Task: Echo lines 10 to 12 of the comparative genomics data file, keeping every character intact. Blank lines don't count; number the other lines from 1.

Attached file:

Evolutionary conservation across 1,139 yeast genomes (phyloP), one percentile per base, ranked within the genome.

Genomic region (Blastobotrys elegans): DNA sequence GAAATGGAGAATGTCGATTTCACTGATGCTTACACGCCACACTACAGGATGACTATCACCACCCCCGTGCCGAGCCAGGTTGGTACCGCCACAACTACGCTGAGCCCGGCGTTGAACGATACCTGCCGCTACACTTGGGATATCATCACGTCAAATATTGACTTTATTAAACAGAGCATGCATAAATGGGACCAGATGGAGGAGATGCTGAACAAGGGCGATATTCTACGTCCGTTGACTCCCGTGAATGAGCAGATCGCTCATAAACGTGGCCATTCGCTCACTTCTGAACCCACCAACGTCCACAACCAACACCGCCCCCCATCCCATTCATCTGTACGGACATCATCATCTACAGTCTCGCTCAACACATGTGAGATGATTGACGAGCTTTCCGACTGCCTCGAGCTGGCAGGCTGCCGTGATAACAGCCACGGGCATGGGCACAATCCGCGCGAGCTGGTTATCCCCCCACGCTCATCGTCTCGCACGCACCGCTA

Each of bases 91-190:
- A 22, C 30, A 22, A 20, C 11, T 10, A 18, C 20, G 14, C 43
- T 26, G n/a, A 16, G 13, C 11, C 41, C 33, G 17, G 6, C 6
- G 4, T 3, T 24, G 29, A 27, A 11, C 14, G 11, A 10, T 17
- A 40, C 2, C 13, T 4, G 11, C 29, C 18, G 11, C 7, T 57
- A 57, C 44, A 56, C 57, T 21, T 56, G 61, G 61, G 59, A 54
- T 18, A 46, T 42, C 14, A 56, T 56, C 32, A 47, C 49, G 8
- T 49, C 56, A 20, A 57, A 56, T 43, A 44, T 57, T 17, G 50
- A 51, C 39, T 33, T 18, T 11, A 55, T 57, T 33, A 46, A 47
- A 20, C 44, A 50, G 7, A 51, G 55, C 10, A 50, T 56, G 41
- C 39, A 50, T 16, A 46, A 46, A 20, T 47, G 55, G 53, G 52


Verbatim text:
- T 49, C 56, A 20, A 57, A 56, T 43, A 44, T 57, T 17, G 50
- A 51, C 39, T 33, T 18, T 11, A 55, T 57, T 33, A 46, A 47
- A 20, C 44, A 50, G 7, A 51, G 55, C 10, A 50, T 56, G 41